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Naguib Mahfouz (1911 - 2006)

Farewell to the great Egyptian novelist Naguib Mahfouz

He won the 1988 Nobel Prize for Literature for his work 'Cairo Trilogy', which was translated to Hebrew by Sami Michael

(Image: Wikipedia)

Mr. Mahfouz died Wednesday at the age of 94. He  will be buried today after a military funeral at Cairo's al Rashdan Mosque, an honor typically reserved for senior government officials. He was the first Arab writer who supported the peace-agreement between Egypt and Israel.

Naguib Mahfouz (December 11, 1911 - August 30, 2006) was an Egyptian novelist who won the 1988 Nobel Prize for Literature.

Naguib Mahfouz was born in the Gamaliya quarter of Cairo; he was named after Professor Naguib Pasha Mahfouz, the physician who delivered him. A longtime civil servant, Mahfouz served in the Ministry of Mortmain Endowments, then as Director of Censorship in the Bureau of Art, Director of the Foundation for the Support of the Cinema, and, finally, as a consultant to the Ministry of Culture. He published more than 30 novels.

Many of his novels were first published in serialized form, including Children of Gebelawi and Midaq Alley which was adapted into a Mexican film starring Salma Hayek (El callejn de los milagros).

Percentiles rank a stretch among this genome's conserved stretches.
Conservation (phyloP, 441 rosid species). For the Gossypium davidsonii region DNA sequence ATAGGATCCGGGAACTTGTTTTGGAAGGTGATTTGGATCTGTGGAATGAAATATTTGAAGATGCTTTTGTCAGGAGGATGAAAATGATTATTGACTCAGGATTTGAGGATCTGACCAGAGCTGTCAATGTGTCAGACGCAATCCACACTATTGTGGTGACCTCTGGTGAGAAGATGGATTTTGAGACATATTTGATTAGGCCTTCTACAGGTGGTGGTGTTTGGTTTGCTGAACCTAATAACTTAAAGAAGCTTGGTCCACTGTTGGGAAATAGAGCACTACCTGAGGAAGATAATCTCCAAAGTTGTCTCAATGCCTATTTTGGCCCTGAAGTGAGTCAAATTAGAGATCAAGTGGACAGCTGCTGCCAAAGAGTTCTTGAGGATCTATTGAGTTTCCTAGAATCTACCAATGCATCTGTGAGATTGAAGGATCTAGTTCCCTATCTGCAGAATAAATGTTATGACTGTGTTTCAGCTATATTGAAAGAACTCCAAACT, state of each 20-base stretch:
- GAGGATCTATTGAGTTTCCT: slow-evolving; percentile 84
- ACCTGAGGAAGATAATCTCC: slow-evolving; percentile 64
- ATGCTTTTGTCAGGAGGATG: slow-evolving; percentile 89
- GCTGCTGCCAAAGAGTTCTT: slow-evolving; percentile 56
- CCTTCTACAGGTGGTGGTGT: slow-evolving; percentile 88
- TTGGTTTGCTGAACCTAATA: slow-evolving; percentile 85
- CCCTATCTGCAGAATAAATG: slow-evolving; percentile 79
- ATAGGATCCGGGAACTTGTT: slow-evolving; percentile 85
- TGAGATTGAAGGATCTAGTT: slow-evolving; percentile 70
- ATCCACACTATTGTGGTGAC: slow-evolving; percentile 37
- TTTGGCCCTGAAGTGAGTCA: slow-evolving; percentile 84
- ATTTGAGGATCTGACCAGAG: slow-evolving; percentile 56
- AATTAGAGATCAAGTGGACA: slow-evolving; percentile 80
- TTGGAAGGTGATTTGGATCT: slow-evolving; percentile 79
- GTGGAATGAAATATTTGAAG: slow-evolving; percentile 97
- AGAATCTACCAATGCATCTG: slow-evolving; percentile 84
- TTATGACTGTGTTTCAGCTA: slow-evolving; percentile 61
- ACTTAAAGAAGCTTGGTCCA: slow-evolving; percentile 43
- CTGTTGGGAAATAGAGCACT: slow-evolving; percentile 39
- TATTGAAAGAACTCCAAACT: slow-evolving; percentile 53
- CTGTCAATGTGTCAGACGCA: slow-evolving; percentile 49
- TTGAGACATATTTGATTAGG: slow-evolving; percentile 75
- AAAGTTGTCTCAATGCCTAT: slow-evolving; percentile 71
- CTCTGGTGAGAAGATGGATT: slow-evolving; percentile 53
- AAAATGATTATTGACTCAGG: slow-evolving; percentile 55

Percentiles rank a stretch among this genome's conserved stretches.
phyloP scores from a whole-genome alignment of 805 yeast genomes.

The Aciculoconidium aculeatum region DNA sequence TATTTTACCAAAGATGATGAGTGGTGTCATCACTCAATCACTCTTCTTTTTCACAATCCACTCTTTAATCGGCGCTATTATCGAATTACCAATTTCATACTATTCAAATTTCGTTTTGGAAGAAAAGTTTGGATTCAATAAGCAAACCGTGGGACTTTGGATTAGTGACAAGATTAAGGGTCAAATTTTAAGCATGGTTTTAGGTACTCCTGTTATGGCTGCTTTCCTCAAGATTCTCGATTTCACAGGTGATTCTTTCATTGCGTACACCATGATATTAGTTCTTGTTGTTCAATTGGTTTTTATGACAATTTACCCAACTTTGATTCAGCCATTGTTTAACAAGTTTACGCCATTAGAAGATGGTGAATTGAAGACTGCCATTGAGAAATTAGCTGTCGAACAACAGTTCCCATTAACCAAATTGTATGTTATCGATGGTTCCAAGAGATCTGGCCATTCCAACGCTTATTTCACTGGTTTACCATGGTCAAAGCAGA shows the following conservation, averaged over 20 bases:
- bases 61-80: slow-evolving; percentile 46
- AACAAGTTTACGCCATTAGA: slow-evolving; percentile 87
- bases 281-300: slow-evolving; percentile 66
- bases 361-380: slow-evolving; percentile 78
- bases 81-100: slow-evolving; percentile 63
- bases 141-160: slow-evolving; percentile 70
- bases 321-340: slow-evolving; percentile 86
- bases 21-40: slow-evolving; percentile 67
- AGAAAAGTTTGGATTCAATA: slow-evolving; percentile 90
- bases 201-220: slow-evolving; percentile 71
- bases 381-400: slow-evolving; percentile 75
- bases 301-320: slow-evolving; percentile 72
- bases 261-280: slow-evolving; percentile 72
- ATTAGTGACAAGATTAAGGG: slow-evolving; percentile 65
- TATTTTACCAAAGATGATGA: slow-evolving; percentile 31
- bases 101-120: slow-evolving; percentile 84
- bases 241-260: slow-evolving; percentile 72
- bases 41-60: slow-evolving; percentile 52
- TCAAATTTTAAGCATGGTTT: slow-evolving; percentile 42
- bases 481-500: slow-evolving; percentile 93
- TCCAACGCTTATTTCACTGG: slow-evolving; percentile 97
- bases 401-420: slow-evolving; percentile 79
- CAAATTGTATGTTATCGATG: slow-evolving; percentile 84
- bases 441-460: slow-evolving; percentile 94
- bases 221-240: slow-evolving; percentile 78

Mahfouz's Nobel Prize Medal (Image: Wikipedia)

Children of Gebelawi (1959), one of Mahfouz's best known works, has been banned in Egypt for alleged blasphemy over its allegorical portrayal of God and the monotheistic Abrahamic faiths of Judaism, Christianity and Islam. In 1989, after the fatwa for apostasy against Salman Rushdie, a blind Egyptian theologian, Omar Abdul-Rahman, told a journalist that if Mahfouz had been punished for writing this novel, Rushdie would not have dared publish his. Sheikh Omar has always maintained that this was not a fatwa, but in 1994 Islamic extremists, believing that it had been one, attempted to assassinate the 82-year-old novelist, stabbing him in the neck outside his Cairo home. He survived and lived afterward under constant bodyguard protection. Finally, in the beginning of 2006, the novel was published in Egypt with a preface written by Ahmad Kamal Abu Almajd.

US trumpeter and composer Dave Douglas titled a song on his 2001 album Witness "Mahfouz". The 25-minute piece features singer Tom Waits reading an excerpt from Mahfouz's works.

Due to his outspoken support for President Anwar Sadat's Camp David peace treaty with Israel, his books were banned in many Arab countries. This changed after he won the Nobel prize.

(from Wikipedia)

David Essing

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